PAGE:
After revising my lesson through both the TPACK and UDL lenses, I turned to evaluating it through a Networked Learning perspective. Networked Learning involves using both my own Personal Learning Network (PLN), as well as exposing students to building and using their own PLN in the lesson.
My big revision after learning about UDL was adding in the activity with manipulatives. This activity is done in groups of three. This type of collaborative work is an example of networked learning. They are reaching out to their peers and assisting each other in learning the concepts of parallel lines and angle relationships. They may even end up helping to teach one of their classmates. We know that if they can do this, they have developed a deep understanding of the content.
If students are still struggling with the concept, I have provided them with extra YouTube videos. These resources connect them to others around the globe and show the importance of expanding their PLN and the value of learning from others.
As a professional educator, I have definitely grown through this revision process. It has caused me to take a much closer look at the way I think about assessment and evaluation. It helped me to understand the power of the process and doing things in chunks. I did not take an initial draft and magically turn it into a final draft. It took careful consideration of each framework along the way, constantly re-evaluating my document. If I had been assessed on my first draft, I do not think my grade would have been what I hoped. Instead, it is essential to assess one’s progress. We can’t expect students to go from learning to mastery immediately, nor can we assume that one style of instruction or assessment is appropriate for all. Learning is a process and we need to allow students to fully engage in it.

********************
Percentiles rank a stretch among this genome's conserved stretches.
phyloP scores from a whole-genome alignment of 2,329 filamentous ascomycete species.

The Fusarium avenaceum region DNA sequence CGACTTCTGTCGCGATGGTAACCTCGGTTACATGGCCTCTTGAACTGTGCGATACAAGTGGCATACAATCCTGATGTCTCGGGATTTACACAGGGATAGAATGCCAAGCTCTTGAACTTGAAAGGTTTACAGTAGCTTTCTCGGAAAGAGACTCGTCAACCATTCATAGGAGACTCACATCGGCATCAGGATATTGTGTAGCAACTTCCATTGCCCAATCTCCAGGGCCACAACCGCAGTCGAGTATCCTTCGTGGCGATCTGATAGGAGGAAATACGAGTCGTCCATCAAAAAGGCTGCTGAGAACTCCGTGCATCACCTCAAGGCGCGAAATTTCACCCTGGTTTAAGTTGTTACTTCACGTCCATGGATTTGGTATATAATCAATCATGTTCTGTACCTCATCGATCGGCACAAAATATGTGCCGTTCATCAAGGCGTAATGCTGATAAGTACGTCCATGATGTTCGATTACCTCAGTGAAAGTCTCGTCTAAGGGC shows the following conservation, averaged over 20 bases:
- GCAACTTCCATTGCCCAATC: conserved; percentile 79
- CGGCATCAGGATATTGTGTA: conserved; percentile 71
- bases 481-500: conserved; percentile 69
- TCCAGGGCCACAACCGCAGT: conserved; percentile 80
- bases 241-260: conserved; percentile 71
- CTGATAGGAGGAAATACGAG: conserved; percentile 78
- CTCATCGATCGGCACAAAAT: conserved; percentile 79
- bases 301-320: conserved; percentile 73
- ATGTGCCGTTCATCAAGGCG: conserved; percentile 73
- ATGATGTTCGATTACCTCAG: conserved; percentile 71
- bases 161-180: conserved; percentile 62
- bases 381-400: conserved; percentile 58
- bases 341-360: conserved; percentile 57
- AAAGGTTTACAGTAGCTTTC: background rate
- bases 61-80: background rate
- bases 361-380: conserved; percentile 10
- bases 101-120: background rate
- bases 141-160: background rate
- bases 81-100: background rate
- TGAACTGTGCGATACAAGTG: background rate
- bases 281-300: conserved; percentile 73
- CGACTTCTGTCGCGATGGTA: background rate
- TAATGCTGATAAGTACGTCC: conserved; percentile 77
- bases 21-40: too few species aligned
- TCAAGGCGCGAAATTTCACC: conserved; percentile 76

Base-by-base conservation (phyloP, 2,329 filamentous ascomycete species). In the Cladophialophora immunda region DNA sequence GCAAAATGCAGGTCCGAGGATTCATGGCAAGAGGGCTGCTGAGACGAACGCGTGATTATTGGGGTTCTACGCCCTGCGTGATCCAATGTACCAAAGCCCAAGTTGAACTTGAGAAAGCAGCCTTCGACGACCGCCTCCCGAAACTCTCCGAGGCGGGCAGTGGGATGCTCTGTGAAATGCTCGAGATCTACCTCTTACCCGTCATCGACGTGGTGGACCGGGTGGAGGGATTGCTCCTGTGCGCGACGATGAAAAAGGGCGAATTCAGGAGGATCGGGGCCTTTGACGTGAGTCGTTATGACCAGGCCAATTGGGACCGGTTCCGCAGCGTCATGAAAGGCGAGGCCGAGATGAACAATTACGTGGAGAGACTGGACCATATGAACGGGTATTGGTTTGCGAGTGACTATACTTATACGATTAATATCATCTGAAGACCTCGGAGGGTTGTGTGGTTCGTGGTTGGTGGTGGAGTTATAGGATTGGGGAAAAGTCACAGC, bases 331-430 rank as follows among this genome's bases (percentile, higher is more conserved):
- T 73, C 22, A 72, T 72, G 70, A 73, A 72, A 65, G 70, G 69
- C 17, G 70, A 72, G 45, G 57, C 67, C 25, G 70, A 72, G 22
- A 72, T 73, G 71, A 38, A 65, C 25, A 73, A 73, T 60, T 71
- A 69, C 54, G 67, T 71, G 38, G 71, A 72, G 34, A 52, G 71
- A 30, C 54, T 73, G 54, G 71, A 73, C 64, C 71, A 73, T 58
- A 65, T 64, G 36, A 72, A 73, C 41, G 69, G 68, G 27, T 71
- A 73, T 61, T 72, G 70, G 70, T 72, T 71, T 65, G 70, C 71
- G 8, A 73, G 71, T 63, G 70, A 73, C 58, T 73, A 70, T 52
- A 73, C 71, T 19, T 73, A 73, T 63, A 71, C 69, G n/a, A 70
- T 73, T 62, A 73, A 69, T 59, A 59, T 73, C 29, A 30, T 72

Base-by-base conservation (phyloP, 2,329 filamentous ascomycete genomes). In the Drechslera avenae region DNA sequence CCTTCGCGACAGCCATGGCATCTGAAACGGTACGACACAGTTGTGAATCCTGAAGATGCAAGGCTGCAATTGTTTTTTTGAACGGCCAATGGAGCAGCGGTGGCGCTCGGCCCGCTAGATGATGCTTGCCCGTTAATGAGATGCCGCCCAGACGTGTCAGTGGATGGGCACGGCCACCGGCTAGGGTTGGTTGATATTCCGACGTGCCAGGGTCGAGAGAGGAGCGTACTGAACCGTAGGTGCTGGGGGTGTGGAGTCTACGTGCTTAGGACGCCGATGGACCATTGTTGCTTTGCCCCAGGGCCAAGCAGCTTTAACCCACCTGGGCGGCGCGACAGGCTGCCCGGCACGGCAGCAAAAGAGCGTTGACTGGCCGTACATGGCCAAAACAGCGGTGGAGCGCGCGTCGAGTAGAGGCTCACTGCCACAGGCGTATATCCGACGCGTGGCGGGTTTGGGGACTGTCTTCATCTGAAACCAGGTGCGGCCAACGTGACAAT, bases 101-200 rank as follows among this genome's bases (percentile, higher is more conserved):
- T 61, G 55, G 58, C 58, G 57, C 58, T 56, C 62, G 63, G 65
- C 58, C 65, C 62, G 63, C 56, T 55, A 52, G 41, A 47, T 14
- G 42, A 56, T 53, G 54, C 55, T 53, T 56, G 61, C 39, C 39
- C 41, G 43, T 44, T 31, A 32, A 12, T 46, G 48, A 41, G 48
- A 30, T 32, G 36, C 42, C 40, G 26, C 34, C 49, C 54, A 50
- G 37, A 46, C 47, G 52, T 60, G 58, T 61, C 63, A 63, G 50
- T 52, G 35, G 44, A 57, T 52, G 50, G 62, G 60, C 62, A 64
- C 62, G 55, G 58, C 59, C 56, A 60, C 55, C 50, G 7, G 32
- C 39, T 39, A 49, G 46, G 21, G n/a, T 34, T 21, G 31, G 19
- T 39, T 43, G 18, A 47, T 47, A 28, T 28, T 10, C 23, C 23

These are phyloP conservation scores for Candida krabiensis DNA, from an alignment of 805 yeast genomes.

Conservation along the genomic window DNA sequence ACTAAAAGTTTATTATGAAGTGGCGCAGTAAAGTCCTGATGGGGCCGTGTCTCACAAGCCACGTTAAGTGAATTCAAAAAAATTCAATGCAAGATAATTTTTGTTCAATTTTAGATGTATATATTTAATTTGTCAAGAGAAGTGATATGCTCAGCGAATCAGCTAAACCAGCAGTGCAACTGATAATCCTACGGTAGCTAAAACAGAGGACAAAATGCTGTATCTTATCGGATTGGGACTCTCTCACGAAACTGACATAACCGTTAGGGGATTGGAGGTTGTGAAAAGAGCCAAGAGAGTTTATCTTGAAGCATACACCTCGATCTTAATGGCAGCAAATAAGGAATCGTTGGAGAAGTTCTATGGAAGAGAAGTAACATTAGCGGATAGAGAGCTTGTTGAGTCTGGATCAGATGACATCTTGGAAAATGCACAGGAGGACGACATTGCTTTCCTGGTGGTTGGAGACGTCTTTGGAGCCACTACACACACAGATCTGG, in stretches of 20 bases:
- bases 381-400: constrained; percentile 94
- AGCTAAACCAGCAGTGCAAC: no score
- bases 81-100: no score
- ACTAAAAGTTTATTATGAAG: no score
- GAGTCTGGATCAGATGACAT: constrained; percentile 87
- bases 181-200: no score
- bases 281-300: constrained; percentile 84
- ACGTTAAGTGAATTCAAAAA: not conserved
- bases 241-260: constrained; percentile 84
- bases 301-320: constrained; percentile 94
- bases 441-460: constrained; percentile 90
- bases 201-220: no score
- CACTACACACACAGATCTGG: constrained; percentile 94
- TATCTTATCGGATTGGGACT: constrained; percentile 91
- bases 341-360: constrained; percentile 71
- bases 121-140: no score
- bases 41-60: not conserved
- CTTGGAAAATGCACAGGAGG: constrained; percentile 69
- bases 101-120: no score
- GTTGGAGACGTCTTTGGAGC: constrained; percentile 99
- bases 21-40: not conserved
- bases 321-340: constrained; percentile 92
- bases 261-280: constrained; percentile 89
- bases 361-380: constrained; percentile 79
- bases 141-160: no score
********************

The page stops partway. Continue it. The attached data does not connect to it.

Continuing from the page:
Above all, I have learned that lesson planning is a continual cycle. There is always room for revision after careful reflection. It is imperative to look at lessons through various lenses. It is only then, that we can begin to provide for student differences. By working through the process and doing several revisions, I was able to receive feed back, both positive comments and constructive suggestions. This is the culture I need to create in my own classroom. In the end, our goal is to have students not only learn material, but be problem solvers and critical thinkers. We can only develop this through careful lessons that allow them to explore, attempt, fail, receive feedback, and revise. This is something I have experienced first hand through my own journey to produce this final (for now) lesson plan.
CAST (2011). Universal design for learning guidelines version 2.0. Wakefield, MA: Author.
McPhee, N. (2013). Fluorescent Ort Loom [Online Image]. Retrieved July 21, 2015 from https://www.flickr.com/photos/nicmcphee/8743140222/in/photolist-ejASYW-a23Tn-4EQEUd-48dAJa-9zvm3-7ywGeL-jRWbkr-kZx8N-aDvJ3N-9npHXt-cciNtj-c3boFE-ejveZH-dQo6G8-iasvPx-fQhQib-iasvSN-j1X1Bd-8vHnig-nBgd5y-ceRnY-5CNoRE-5PoRJX-65FSTj-dYqNgs-dWyLNe-8FDqka-j1T1Eg-5PoRf5-6UJdC8-2Nqecs-8uLEUd-dAenwi-4VijP5-e32eiL-a36dRZ-jLUVRj-6DsW8z-7yx6F9-5xNoaX-dYqQyL-cepf6d-9MzPwF-fQhQ2J-aaeb4F-GDtKZ-aDvJ6f-aDrSmg-a23To-coDKf9